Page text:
It is essential to have at least one executor

What happens if an executor dies before me?

If an executor dies before you, or ‘pre-deceases’ you in legalese, it will not invalidate your Will. That in a nutshell is the answer to the question do I need to make a new Will if one of my executors dies before me?

However, where an executor predeceases it is important to consider if there are any other living executors. If the Will names another executor and they are still living then it will be possible for that executor to apply for probate. However if all named executors have died then court rules are applied to determine who the executor shall be, such as a beneficiary under the Will. That is another reason that we recommend appointing a professional firm as either executor or co-executor.

So, to summarise, while the death of an executor doesn’t invalidate a Will, you may wish to review your Will and make a new one if you want to have complete control over who your executor(s) will be.

Do I need a new Will if one of my witnesses dies before me?

Do I need to make a new Will if one of my witnesses dies before me?

There is often some confusion and misunderstanding about what happens if one of the witness to your Will dies before you, so here we will explain the effect the death of a witness has on the validity of a Will.

It is essential to get your Will witnessed correctly

Who can witness a Will

Any adult who has “mental capacity” can witness your Will, as long as they are not a beneficiary, or married to a beneficiary. Legally, the only qualification for your witnesses is that both are over 18 years of age. Since both must see you signing your will, an implied qualification is that neither is blind. By law, your Will needs to be witnessed by two witnesses for it to be valid. It is all about preventing fraud. There is a need for two witnesses to be present at the same time, so that each one can confirm that they watched you sign your Will on a particular day and at a particular place.

What happens if a witness dies before me?

If a witness dies before you, or ‘pre-deceases’ you in legal language, it won’t invalidate your Will. That in a nutshell is the answer to the question do I need to make a new Will if one of my witnesses dies before me? However, very occasionally it may be the case that when applying for probate, the executor could be asked to provide proof that a witness has died and that their signature is valid. In practise, this is very rare.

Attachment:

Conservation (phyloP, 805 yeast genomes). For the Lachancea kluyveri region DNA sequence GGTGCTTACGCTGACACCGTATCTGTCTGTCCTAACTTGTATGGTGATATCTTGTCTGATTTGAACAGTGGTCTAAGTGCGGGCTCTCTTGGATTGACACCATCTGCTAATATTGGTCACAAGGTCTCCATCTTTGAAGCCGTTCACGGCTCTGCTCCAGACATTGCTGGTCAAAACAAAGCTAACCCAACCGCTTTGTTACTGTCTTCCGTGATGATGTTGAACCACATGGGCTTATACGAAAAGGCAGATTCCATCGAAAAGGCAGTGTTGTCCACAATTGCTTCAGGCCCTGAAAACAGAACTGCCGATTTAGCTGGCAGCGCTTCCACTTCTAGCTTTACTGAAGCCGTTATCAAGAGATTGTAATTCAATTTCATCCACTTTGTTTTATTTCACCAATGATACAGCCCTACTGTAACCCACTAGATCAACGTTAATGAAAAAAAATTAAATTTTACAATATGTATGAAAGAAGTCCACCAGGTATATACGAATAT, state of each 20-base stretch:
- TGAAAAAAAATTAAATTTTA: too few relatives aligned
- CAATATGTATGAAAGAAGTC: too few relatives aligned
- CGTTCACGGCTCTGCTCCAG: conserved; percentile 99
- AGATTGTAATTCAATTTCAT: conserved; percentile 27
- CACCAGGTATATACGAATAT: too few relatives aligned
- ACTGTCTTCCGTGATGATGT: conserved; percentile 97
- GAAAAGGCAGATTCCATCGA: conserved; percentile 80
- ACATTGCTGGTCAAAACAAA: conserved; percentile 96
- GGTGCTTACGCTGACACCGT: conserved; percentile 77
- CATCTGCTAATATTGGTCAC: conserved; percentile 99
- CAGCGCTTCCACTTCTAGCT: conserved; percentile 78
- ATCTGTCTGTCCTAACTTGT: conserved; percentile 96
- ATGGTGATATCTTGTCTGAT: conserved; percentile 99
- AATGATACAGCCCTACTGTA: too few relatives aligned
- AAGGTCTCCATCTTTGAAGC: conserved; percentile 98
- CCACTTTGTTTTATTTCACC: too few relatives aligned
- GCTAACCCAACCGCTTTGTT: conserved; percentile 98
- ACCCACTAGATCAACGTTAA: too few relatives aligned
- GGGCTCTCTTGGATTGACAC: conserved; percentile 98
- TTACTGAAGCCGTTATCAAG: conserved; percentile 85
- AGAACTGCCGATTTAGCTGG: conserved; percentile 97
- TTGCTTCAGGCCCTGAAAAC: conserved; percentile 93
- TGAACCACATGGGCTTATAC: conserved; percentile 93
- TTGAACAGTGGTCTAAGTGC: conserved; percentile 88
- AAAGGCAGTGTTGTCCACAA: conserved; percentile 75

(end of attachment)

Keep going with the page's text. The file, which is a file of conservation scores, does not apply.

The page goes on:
When making a Will, it is essential that it is witnessed correctly. That is why for every Will we create, we include a complimentary “Will Signing Guide” to explain the process.

Wills and Probate Glossary

Wills and Probate Glossary

There are many terms that are used in relation to Wills and Probate, and here we explain some of these commonly used wills and probates terms in plain English.

Legal GLossary

    • Administrator

The person who deals with the estate of a person who has died intestate (without a Will).

    • Apportionment

The proportionate division of a deceased’s estate between certain beneficiaries.

    • Assets

Property, money and other belongings owned by the deceased.

    • Attorney

A person, typically a lawyer, but not always, who is appointed to act for another in business or legal matters on their behalf.

    • Attestation

Confirmation or verification. It is often used as a term when witnessing a signature.

    • Beneficiary

Anyone or any organisation that is entitled to a share of the estate of the deceased.

    • Bequest

Any gift left in a Will that is not land or buildings.

    • Capital Gains Tax (CGT)

This is a tax on the profit made when selling an asset.

    • Chattels

Any movable personal property or belongings that is not used for business. Examples of personal chattels would be ornaments, jewellery, furniture, clothes and so on.

    • Codicil

An addition or change made to a Will, for example, to increase a cash legacy.

    • Common Law Spouse

There is no such thing as a common law spouse in law.

    • Court of Protection